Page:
To backup the database there are several things to think about. First is the available memory, CPU and overall threads that you could utilize. In my situtation we configured MySQL to run with peak memory and CPU. Executing the following allowed the database to still perform extremely well at the cost of a longer backup:

mysqlbackup --user=mysqlbackup --backup-dir=/var/backups/mysql --read-threads=2 --write-threads=2 --process-threads=2 --limit-memory=64 --no-locking --sleep=500 backup  

If you are using XtraBackup your command would look similar to the following (linux only):

innobackupex --user=root --no-lock --no-timestamp --throttle=16 --use-memory=64MB /var/backups/mysql  

This will backup InnoDB without locking, if you are running other storage engines you will lock and could be an issue. So InnoDB is a must here. The flags that I am passing is limiting the amount of memory, threads and allowing our production database to continue. Remember this is only for InnoDB tables, MyISAM will still lock!

Once the backup is complete, we now need to replay the logs between when the backup started and finished. The applicable commands are:

mysqlbackup --apply-log  

You will need to ensure that you write down the values when this completes for the master log position and file. It will show something like the following:

mysqlbackup: INFO: Last MySQL binlog file position 0 281658185, file name .\mysql-bin.000006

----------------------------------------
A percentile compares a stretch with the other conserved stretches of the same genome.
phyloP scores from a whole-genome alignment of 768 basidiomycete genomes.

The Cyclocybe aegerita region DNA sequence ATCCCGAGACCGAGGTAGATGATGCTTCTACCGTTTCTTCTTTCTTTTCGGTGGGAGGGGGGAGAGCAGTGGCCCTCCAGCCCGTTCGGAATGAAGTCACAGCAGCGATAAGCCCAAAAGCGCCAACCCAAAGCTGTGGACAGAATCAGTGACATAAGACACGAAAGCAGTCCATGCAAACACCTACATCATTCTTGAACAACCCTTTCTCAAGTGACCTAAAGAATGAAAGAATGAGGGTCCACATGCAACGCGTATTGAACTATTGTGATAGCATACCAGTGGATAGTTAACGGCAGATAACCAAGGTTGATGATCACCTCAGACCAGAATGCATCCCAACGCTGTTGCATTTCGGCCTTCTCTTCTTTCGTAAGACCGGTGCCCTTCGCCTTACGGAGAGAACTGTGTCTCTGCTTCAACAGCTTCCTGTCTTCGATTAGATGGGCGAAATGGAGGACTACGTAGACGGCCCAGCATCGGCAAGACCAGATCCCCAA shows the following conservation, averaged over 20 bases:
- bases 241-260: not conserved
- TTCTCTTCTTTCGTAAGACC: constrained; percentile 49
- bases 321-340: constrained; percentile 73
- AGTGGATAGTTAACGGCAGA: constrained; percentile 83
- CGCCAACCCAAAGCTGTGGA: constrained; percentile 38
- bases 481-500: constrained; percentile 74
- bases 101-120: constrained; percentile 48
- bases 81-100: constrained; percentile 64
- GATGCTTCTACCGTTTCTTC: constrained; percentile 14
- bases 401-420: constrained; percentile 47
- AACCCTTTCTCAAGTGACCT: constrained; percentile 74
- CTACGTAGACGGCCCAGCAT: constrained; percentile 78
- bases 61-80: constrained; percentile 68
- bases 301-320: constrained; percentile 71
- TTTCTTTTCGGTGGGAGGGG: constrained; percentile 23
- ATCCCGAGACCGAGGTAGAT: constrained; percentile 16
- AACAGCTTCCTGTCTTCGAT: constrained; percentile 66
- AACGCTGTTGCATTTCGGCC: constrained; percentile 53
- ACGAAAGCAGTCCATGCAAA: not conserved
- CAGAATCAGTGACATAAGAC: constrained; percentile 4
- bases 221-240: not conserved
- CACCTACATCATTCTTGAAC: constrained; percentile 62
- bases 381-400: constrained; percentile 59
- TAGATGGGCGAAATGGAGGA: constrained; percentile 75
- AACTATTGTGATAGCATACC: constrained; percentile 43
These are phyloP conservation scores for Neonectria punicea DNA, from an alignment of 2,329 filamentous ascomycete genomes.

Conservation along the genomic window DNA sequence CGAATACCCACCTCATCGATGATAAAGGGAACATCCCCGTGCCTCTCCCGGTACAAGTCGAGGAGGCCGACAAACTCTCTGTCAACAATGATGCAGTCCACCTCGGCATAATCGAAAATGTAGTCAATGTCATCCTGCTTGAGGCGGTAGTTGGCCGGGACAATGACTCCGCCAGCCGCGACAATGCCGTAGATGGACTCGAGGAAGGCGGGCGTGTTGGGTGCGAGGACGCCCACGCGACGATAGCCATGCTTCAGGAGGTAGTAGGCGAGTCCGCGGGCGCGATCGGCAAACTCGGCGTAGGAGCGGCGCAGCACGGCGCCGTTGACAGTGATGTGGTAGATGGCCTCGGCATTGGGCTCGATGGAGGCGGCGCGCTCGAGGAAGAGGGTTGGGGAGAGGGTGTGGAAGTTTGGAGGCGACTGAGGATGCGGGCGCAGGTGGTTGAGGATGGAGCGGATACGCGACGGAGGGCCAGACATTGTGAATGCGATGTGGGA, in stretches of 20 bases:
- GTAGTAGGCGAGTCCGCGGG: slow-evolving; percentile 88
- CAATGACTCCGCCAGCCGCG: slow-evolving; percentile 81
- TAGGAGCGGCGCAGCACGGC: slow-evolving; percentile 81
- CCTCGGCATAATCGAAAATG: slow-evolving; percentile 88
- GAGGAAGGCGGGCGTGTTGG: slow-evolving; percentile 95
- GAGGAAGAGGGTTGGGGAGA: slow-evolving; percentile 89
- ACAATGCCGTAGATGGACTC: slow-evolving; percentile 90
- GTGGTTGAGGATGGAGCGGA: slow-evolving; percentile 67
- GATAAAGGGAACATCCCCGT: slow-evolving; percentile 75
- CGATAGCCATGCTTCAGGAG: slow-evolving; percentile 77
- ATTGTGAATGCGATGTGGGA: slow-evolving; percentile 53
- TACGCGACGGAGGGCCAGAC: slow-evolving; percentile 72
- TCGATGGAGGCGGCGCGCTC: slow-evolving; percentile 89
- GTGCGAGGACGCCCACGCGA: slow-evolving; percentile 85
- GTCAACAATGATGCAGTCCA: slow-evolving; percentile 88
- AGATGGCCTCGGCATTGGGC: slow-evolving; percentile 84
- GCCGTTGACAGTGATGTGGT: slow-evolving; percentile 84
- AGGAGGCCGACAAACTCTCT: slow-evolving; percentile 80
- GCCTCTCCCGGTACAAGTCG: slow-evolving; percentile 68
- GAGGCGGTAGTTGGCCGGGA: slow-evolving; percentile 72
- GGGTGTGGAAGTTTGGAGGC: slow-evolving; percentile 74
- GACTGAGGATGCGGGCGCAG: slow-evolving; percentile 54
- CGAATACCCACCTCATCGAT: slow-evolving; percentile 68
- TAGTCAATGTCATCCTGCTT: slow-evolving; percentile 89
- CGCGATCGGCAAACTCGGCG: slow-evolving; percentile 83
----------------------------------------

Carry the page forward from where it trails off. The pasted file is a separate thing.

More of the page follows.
The second number of the position and the file name are the most important and we will use them later.

Or for XtraBackup:

innobackupex --apply-log --use-memory=64MB /var/backups/mysql  

XtraBackup exports a file that you can see the position and file in.

cat /var/backups/mysql/xtrabackup_binlog_info  

Once this has completed, you have a copy ready for your first slave.

Creating a Slave

First off install the MySQL Server. Then we can start configuration. Remember, your slave should be alike to production so that you can utilize it within a case of emergency. I do assume you know how to install MySQL server.

Configuration

In the my.cnf or my.ini file, you will want to ensure you have the following configuration:

server-id=2  
binlog-format=mixed  
log-bin=mysql-bin  
read-only=true  
relay-log=mysql-relay-bin  

Preparation

  • Stop MySQL

    /etc/init.d/mysql stop
    
  • Remove MySQL Data Files

    rm -rf /var/lib/mysql/*
    
  • Transfer over the files via rsync or some other utility to your data files directory.

    rsync user@10.0.1.200:/var/backups/mysql/* /var/lib/mysql/
    
  • Start MySQL

    /etc/init.d/mysql start
    

Starting Replication

Now that we have a clone of our master and we have all of the data imported, we can now setup replication.

  1. Login to the MySQL Slave (it will have your same users as the master)

  2. Register with the master

    CHANGE MASTER TO
     MASTER_HOST='10.0.1.200',
     MASTER_USER='replicant',
     MASTER_PASSWORD='somePassword',
     MASTER_LOG_FILE='mysql-bin.000006',
     MASTER_LOG_POS=281658185;
    START SLAVE;
    
  3. Watch it get up to date and check if you have any errors

    • Checking Slave Status

      SHOW SLAVE STATUS;
      
    • Force Solving Errors - Warning: doing this will cause you to miss queries or otherwise. So be careful when you do this. This will skip the query and start executing the next one. Repeat as necessary (but really - don't).

      STOP SLAVE;
      SET GLOBAL SQL_SLAVE_SKIP_COUNTER = 1;
      START SLAVE;
      

Conclusion

So now you have read this article you have no excuse not to have a slave. In addition, you can now backup your database from your slave. While this process can be time consuming on a large database it is easily accomplished and you can start leveraging the vast benefits of a slave.

I am a VP of engineering for a small start up. I have over a decade of experience in engineering, database administration, server administration and management.